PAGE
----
This prompted an unprecedented revolt. Senate resolved to appoint a committee to consider how Senate should address this possible abuse of power. One 153 members of Senate voted for this. Only six members of Senate voted against. This was not a “coup” by a small “cabal”.

Behind Senate’s outrage over these specific issues is its frustration with the chronic turmoil within the university’s “executive” and, underlying this, the rise of authoritarian managerialism. The recent introduction of NDAs symbolises the underlying problem.

Managers defend NDAs as “standard corporate practice”. What NDAs do, of course, is cover up conflicts within the leadership of the university and allow for misinformation or deceit. While senior appointments may be transparent, departures are not. NDAs have come to symbolise the erosion of transparency and accountability that has characterised the rise of authoritarian managerialism.

Faced with rebellion in Senate, the defenders of authoritarian managerialism respond in predictable ways. They accuse Senate of being unprocedural while they themselves leak letters to the press and speak out as unnamed “senior sources”. They refer to “instability” within Senate as if Senate is deranged.

They invoke race in an attempt to discredit Senate and delegitimate its concerns, disregarding the fact that anger in Senate transcends “racial” categories. Rather than discuss their failings, they propose that the conduct of Senate be investigated.

Authoritarian managerialism is being resisted — within Senate and by the Academics Union.

UCT’s Council appears to have belatedly recognised the severity of the crisis. But has Council recognised that the crisis raises these fundamental questions of university governance, including Council’s own acquiescence in the rise of authoritarian managerialism? DM

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Comments - Please in order to comment.

  • Miles Japhet says:

    All part of the fools mission of the ANC in pursuing the NDR.
    Instead of building on the past, there is some ideologically driven madness that thinks that if you destroy and then rebuild this is both achievable and noble. History says otherwise.
    Cry the beloved Country.

  • Stephanie Brown says:

    Clearly, there are a lot of problems and a lot of anger within UCT, and this feels to me like a one-sided defence of the past works – a bit of we know best and we don’t want to change. UCT is not the only organisation that has had to deal with these sorts of conflicts. It’s a time of enormous change and this creates conflict. It’s now in the open and that’s a good thing. I do think the analysis that the authors present is well argued, but ignores the wider context. It’s hard to see clearly when you are in the eye of the storm. I have no doubt UCT will move beyond this and may it be sooner rather than later.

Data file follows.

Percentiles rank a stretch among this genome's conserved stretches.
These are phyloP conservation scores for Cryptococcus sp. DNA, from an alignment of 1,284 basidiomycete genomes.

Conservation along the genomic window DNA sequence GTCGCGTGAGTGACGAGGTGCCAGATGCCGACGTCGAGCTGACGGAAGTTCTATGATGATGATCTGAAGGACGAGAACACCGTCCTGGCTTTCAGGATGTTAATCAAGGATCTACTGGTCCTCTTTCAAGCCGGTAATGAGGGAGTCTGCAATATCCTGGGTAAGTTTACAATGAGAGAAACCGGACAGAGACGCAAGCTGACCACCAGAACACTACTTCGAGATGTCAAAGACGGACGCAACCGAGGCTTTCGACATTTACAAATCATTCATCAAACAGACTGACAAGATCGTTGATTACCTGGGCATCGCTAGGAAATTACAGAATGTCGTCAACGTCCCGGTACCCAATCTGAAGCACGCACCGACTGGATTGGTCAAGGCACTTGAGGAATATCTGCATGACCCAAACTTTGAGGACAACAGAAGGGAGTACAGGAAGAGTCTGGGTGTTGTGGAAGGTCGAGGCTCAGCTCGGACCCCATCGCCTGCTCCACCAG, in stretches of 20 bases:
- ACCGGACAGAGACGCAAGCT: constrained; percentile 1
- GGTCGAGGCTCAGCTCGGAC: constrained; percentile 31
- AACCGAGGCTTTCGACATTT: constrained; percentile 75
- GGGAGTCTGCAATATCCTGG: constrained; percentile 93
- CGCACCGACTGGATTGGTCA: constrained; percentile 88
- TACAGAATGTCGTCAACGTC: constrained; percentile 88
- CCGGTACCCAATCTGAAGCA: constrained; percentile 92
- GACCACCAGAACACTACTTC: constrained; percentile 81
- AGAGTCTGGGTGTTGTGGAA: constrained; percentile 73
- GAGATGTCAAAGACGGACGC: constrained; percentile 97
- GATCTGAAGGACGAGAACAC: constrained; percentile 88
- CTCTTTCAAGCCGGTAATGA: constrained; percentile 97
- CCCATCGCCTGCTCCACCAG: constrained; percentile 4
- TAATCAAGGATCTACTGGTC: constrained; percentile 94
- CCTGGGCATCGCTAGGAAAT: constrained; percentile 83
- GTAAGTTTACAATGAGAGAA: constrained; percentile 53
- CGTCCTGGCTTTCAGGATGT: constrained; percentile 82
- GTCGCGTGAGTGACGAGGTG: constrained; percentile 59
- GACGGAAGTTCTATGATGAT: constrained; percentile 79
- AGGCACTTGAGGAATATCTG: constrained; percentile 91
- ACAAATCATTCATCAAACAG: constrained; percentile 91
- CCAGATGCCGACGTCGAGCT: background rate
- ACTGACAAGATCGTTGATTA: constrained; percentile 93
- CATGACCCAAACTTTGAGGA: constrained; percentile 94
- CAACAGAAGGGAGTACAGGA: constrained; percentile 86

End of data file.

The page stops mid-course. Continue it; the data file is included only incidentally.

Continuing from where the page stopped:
• Jeff Bolus says:

      Deep-seated insecurity and narcissism prevail at the highest level. Glossing over the problem will solve nothing.

    • Ed Rybicki says:

      One-sided?? You haven’t been reading the “articles” that have come out recently trashing UCT Senate and certain members of the Executive, have you? These smack of being hit pieces, solicited by people with a personal stake in the hassles. If you REALLY want a one-eyed, racially charged view of what has happened, go no further than the M&G!

  • Cunningham Ngcukana says:

    The authors have in a very erudite manner dissected the issues facing our academic institutions and the history of the problem that they are pointing out at UCT. For the first time in very clear terms they have pointed the nub of the problem at the university as the style of governance and its effect on the academic institution. The moment in an institution of higher learning you have a problem between the structure that represents the academics and the university management it is a disaster. The Senate represents those who are responsible for teaching, learning and research in the university and the quality, integrity and
    credibility of the products of the university that are its academic programmes, research and contribution to the development of the country. They have laid bare the issues rather than speak in parables with the exposition of the authoritarian managerialism and how it expresses itself. A university has indeed to have collegiality amongst its academics to advance knowledge and management has to facilitate this rather than stifle it and a university is not a corporate entity. These basic issues have to be grasped by the university council. However, collegiality, academic freedom should not be a source for delinquency and ill – discipline within a university. A fine balance has to be maintained because in the end there ought to be management of processes and accountability and not hide behind these concepts. I hope the writers will see the need for the balance.

  • Gerrit Marais says:

    Dunning-Kruger stepping to the line again.

  • John Cartwright says:

    Exactly right – ‘creeping managerialism since the late 1990s’, accelerating and becoming increasingly racialised over the last few years. There are few universities that have escaped this disease.

  • Ed Rybicki says:

    Thanks, UCT and Senate colleagues, for a very reasoned and logical account of where we at UCT find ourselves now. Let’s hope what appears to be a concerted and cynically solicited campaign in various online and print media does not derail the investigations that have been set in train.